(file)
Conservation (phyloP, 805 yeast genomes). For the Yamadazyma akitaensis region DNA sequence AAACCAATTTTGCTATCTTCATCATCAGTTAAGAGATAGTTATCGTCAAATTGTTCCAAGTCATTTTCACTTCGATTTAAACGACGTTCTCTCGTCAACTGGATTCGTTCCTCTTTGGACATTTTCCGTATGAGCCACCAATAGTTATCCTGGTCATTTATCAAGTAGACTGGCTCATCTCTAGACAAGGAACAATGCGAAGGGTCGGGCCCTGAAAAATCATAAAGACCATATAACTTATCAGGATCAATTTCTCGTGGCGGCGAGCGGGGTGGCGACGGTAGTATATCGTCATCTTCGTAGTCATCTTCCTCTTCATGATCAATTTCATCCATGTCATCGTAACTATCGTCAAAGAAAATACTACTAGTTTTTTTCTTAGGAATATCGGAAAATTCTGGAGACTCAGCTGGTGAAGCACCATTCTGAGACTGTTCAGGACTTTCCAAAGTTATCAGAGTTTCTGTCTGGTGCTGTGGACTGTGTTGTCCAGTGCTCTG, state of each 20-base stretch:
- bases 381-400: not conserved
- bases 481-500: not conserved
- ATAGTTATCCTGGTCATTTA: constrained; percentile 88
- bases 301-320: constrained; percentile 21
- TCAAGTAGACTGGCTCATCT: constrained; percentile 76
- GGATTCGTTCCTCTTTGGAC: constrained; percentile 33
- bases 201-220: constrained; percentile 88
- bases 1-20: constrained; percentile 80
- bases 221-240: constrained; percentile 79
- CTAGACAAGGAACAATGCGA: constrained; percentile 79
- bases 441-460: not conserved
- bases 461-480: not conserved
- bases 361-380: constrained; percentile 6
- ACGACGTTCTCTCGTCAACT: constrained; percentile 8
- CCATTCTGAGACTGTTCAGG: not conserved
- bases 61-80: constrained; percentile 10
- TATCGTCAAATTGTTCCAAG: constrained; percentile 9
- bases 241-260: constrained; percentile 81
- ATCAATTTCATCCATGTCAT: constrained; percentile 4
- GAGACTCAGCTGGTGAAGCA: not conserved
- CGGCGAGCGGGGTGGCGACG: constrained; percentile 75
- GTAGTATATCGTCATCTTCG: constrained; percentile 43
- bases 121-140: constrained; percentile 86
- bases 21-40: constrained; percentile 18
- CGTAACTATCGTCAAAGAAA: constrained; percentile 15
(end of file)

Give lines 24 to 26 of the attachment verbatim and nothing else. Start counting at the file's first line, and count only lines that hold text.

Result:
- bases 121-140: constrained; percentile 86
- bases 21-40: constrained; percentile 18
- CGTAACTATCGTCAAAGAAA: constrained; percentile 15